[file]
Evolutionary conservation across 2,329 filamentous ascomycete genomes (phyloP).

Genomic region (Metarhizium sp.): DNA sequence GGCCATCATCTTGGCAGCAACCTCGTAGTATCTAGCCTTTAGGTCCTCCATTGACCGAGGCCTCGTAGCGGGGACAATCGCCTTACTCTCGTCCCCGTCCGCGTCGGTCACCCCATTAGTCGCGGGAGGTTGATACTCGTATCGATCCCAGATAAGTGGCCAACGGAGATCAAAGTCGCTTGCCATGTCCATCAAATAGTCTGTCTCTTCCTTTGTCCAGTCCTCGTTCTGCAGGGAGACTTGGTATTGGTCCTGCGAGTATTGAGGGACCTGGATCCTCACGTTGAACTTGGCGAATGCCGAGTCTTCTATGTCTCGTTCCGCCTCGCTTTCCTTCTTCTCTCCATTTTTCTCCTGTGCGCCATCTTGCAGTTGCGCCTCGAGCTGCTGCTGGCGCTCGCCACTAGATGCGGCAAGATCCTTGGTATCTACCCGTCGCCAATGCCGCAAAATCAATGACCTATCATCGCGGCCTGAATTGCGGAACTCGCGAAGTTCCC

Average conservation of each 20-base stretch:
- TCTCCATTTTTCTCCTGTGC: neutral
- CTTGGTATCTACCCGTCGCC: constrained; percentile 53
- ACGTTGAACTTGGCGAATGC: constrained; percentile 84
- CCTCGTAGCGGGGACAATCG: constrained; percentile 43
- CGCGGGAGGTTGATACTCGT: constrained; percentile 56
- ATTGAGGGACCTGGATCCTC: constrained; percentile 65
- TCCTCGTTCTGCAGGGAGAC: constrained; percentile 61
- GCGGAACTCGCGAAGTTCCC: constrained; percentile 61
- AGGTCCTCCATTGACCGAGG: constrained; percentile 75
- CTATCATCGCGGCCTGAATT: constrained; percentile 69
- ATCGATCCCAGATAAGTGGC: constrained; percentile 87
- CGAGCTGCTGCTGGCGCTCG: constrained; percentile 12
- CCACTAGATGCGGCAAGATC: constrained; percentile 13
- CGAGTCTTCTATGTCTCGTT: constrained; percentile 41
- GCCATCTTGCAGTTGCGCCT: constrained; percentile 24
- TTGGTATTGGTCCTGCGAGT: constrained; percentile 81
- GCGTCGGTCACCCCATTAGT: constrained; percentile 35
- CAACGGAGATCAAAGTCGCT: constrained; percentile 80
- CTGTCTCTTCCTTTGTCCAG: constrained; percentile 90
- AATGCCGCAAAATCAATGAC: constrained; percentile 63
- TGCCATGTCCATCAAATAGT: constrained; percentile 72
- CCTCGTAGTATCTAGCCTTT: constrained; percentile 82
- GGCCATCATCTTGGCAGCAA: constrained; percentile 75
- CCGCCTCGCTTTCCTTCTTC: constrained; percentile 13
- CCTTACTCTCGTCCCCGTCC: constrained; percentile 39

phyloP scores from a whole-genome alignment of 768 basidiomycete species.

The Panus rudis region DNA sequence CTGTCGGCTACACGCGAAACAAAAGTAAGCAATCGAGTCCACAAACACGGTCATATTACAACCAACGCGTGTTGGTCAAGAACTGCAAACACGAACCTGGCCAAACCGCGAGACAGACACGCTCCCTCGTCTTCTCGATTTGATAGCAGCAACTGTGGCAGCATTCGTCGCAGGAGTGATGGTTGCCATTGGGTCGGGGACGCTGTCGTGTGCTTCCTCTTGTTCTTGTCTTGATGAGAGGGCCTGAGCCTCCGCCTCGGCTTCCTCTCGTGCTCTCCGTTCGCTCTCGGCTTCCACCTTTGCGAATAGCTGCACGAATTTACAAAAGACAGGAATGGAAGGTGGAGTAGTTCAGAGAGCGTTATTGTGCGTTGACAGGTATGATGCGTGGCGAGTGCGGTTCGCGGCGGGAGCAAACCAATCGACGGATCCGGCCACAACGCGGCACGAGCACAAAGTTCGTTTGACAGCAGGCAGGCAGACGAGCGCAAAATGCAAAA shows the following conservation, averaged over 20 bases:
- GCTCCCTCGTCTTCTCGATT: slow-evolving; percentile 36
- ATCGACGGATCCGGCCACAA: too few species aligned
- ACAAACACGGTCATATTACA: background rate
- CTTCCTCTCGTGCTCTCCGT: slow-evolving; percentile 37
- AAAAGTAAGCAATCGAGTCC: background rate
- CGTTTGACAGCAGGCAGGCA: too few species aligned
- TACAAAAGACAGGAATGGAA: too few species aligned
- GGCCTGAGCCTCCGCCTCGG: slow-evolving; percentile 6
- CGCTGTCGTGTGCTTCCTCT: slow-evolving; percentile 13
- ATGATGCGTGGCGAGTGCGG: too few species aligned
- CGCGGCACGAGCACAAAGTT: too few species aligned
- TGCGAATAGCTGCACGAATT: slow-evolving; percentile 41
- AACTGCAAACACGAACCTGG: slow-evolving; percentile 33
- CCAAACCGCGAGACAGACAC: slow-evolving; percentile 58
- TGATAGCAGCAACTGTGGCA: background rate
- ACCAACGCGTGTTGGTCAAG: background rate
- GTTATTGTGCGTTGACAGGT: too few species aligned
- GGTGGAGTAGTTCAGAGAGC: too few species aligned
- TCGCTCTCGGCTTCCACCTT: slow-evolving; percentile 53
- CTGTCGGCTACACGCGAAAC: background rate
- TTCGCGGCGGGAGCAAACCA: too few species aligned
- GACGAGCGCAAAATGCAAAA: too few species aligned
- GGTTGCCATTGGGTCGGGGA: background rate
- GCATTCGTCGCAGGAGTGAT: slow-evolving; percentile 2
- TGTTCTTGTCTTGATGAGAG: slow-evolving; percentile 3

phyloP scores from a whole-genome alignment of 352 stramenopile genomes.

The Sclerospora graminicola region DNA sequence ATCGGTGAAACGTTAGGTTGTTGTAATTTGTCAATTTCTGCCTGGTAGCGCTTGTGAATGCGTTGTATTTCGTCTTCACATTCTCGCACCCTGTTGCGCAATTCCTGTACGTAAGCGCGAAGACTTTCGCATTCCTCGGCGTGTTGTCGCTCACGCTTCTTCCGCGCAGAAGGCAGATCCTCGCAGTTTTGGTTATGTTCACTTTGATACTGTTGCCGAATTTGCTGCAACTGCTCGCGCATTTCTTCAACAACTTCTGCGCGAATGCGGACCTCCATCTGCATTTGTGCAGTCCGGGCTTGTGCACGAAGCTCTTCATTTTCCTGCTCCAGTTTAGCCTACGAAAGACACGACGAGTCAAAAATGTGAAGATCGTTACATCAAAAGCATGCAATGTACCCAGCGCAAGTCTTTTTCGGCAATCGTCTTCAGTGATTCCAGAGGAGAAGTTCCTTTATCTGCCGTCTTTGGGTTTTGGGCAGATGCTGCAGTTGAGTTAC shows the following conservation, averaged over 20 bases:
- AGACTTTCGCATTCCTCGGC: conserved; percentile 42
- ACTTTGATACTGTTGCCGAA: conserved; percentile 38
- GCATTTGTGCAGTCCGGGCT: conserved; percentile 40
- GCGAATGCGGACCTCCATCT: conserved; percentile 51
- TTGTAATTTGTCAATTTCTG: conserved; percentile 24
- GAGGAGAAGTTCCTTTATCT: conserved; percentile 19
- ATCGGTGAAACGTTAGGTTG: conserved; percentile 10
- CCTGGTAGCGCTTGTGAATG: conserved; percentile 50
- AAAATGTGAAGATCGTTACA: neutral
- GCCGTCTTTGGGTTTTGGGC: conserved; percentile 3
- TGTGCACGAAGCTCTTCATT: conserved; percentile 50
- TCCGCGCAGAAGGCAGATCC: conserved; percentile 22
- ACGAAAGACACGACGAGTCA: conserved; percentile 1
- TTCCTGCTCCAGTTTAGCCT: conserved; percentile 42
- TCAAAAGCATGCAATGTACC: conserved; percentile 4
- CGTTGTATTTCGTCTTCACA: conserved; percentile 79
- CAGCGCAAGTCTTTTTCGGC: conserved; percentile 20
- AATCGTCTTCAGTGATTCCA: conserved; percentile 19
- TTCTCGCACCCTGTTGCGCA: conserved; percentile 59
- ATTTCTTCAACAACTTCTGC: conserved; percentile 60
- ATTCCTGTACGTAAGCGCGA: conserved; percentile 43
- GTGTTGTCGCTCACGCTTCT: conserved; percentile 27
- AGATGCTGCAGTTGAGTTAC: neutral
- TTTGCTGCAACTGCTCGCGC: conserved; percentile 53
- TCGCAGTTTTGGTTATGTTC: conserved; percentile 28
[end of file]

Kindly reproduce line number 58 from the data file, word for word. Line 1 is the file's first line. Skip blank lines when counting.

- AGACTTTCGCATTCCTCGGC: conserved; percentile 42